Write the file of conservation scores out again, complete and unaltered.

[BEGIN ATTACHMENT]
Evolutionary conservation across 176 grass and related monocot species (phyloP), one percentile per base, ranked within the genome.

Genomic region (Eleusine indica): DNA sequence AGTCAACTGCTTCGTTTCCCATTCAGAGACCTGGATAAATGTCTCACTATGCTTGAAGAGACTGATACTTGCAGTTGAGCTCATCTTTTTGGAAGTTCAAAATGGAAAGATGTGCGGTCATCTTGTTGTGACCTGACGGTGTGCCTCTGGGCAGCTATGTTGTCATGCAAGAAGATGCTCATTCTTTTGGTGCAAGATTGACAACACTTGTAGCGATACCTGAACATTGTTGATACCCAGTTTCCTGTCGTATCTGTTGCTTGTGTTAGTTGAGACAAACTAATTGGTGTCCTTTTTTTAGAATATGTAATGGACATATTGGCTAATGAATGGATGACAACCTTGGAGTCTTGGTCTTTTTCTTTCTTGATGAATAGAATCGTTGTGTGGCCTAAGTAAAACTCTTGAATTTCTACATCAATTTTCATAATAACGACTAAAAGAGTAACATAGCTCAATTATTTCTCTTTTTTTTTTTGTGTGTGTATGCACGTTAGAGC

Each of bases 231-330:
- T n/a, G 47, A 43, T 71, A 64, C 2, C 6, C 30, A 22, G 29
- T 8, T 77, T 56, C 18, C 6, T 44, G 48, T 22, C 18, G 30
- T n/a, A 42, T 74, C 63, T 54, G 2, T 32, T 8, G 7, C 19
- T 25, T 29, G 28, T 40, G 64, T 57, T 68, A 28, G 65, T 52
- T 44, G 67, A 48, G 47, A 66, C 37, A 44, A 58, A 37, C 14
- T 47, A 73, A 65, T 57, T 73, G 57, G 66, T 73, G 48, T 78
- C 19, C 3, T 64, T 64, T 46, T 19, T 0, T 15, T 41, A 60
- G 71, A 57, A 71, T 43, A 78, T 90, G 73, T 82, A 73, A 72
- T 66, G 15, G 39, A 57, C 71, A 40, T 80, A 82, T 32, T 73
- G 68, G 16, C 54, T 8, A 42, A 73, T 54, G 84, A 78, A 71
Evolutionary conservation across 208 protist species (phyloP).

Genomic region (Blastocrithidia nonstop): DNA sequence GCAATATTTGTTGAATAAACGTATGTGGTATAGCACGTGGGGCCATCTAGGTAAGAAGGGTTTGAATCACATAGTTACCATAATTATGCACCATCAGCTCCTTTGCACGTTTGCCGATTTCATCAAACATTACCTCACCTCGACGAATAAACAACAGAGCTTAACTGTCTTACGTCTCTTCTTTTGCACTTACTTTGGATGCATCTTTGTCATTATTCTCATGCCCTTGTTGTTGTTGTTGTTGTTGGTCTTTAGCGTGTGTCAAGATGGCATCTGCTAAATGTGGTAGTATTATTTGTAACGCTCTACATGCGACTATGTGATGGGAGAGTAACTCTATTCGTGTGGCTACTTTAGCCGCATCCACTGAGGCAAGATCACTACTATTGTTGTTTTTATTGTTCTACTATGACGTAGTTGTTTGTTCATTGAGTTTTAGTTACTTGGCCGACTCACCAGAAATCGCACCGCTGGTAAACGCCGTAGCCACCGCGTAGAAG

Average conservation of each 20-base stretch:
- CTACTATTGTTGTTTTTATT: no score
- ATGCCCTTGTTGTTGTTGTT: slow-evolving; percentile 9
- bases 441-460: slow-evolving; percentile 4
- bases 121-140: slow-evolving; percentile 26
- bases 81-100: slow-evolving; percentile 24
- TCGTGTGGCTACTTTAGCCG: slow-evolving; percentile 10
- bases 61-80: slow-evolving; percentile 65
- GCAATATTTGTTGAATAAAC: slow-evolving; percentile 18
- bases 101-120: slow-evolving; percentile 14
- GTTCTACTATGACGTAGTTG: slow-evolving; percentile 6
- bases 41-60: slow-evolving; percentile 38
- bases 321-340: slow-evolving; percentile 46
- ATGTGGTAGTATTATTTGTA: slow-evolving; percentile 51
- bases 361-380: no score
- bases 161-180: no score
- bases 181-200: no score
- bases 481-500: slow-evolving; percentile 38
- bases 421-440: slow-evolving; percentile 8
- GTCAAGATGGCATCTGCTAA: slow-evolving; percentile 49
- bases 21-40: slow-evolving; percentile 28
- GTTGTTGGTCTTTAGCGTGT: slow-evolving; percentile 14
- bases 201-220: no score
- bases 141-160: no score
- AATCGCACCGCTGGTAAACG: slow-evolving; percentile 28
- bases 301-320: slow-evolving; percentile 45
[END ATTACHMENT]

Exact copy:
Evolutionary conservation across 176 grass and related monocot species (phyloP), one percentile per base, ranked within the genome.

Genomic region (Eleusine indica): DNA sequence AGTCAACTGCTTCGTTTCCCATTCAGAGACCTGGATAAATGTCTCACTATGCTTGAAGAGACTGATACTTGCAGTTGAGCTCATCTTTTTGGAAGTTCAAAATGGAAAGATGTGCGGTCATCTTGTTGTGACCTGACGGTGTGCCTCTGGGCAGCTATGTTGTCATGCAAGAAGATGCTCATTCTTTTGGTGCAAGATTGACAACACTTGTAGCGATACCTGAACATTGTTGATACCCAGTTTCCTGTCGTATCTGTTGCTTGTGTTAGTTGAGACAAACTAATTGGTGTCCTTTTTTTAGAATATGTAATGGACATATTGGCTAATGAATGGATGACAACCTTGGAGTCTTGGTCTTTTTCTTTCTTGATGAATAGAATCGTTGTGTGGCCTAAGTAAAACTCTTGAATTTCTACATCAATTTTCATAATAACGACTAAAAGAGTAACATAGCTCAATTATTTCTCTTTTTTTTTTTGTGTGTGTATGCACGTTAGAGC

Each of bases 231-330:
- T n/a, G 47, A 43, T 71, A 64, C 2, C 6, C 30, A 22, G 29
- T 8, T 77, T 56, C 18, C 6, T 44, G 48, T 22, C 18, G 30
- T n/a, A 42, T 74, C 63, T 54, G 2, T 32, T 8, G 7, C 19
- T 25, T 29, G 28, T 40, G 64, T 57, T 68, A 28, G 65, T 52
- T 44, G 67, A 48, G 47, A 66, C 37, A 44, A 58, A 37, C 14
- T 47, A 73, A 65, T 57, T 73, G 57, G 66, T 73, G 48, T 78
- C 19, C 3, T 64, T 64, T 46, T 19, T 0, T 15, T 41, A 60
- G 71, A 57, A 71, T 43, A 78, T 90, G 73, T 82, A 73, A 72
- T 66, G 15, G 39, A 57, C 71, A 40, T 80, A 82, T 32, T 73
- G 68, G 16, C 54, T 8, A 42, A 73, T 54, G 84, A 78, A 71
Evolutionary conservation across 208 protist species (phyloP).

Genomic region (Blastocrithidia nonstop): DNA sequence GCAATATTTGTTGAATAAACGTATGTGGTATAGCACGTGGGGCCATCTAGGTAAGAAGGGTTTGAATCACATAGTTACCATAATTATGCACCATCAGCTCCTTTGCACGTTTGCCGATTTCATCAAACATTACCTCACCTCGACGAATAAACAACAGAGCTTAACTGTCTTACGTCTCTTCTTTTGCACTTACTTTGGATGCATCTTTGTCATTATTCTCATGCCCTTGTTGTTGTTGTTGTTGTTGGTCTTTAGCGTGTGTCAAGATGGCATCTGCTAAATGTGGTAGTATTATTTGTAACGCTCTACATGCGACTATGTGATGGGAGAGTAACTCTATTCGTGTGGCTACTTTAGCCGCATCCACTGAGGCAAGATCACTACTATTGTTGTTTTTATTGTTCTACTATGACGTAGTTGTTTGTTCATTGAGTTTTAGTTACTTGGCCGACTCACCAGAAATCGCACCGCTGGTAAACGCCGTAGCCACCGCGTAGAAG

Average conservation of each 20-base stretch:
- CTACTATTGTTGTTTTTATT: no score
- ATGCCCTTGTTGTTGTTGTT: slow-evolving; percentile 9
- bases 441-460: slow-evolving; percentile 4
- bases 121-140: slow-evolving; percentile 26
- bases 81-100: slow-evolving; percentile 24
- TCGTGTGGCTACTTTAGCCG: slow-evolving; percentile 10
- bases 61-80: slow-evolving; percentile 65
- GCAATATTTGTTGAATAAAC: slow-evolving; percentile 18
- bases 101-120: slow-evolving; percentile 14
- GTTCTACTATGACGTAGTTG: slow-evolving; percentile 6
- bases 41-60: slow-evolving; percentile 38
- bases 321-340: slow-evolving; percentile 46
- ATGTGGTAGTATTATTTGTA: slow-evolving; percentile 51
- bases 361-380: no score
- bases 161-180: no score
- bases 181-200: no score
- bases 481-500: slow-evolving; percentile 38
- bases 421-440: slow-evolving; percentile 8
- GTCAAGATGGCATCTGCTAA: slow-evolving; percentile 49
- bases 21-40: slow-evolving; percentile 28
- GTTGTTGGTCTTTAGCGTGT: slow-evolving; percentile 14
- bases 201-220: no score
- bases 141-160: no score
- AATCGCACCGCTGGTAAACG: slow-evolving; percentile 28
- bases 301-320: slow-evolving; percentile 45